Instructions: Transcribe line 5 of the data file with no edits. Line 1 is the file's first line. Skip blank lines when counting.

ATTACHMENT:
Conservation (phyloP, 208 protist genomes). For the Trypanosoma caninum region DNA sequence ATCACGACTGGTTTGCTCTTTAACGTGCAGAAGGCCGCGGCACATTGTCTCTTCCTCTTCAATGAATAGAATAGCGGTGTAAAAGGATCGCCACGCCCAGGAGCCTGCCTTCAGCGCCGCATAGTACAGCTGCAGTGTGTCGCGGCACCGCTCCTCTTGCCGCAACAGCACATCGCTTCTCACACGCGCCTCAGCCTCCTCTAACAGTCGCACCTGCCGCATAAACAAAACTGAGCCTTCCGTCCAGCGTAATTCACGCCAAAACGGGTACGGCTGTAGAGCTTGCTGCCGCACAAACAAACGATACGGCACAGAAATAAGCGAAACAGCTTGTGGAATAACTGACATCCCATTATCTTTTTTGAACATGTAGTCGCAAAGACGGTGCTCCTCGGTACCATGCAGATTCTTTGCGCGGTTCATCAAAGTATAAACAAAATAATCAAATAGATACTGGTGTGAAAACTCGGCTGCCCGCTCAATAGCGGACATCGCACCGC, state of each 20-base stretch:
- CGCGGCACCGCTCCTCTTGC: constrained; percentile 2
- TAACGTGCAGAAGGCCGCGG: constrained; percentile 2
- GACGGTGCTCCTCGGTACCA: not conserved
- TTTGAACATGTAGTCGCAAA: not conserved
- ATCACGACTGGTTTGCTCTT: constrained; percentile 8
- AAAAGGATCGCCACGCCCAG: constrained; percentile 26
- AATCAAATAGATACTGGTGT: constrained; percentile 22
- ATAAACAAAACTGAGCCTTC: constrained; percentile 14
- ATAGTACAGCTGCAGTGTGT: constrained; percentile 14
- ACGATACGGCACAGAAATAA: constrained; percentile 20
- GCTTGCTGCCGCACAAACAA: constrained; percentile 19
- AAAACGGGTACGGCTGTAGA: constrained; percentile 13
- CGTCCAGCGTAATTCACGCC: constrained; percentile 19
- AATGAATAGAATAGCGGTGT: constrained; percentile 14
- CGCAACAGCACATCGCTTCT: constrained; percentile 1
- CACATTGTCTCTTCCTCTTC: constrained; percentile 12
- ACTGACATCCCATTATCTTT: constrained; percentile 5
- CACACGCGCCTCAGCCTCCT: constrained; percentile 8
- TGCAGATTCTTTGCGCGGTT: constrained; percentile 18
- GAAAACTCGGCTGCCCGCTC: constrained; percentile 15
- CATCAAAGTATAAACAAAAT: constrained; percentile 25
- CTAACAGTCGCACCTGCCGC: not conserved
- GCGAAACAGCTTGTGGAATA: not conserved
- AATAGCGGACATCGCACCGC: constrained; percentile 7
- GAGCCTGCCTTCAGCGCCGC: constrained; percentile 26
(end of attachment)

- TTTGAACATGTAGTCGCAAA: not conserved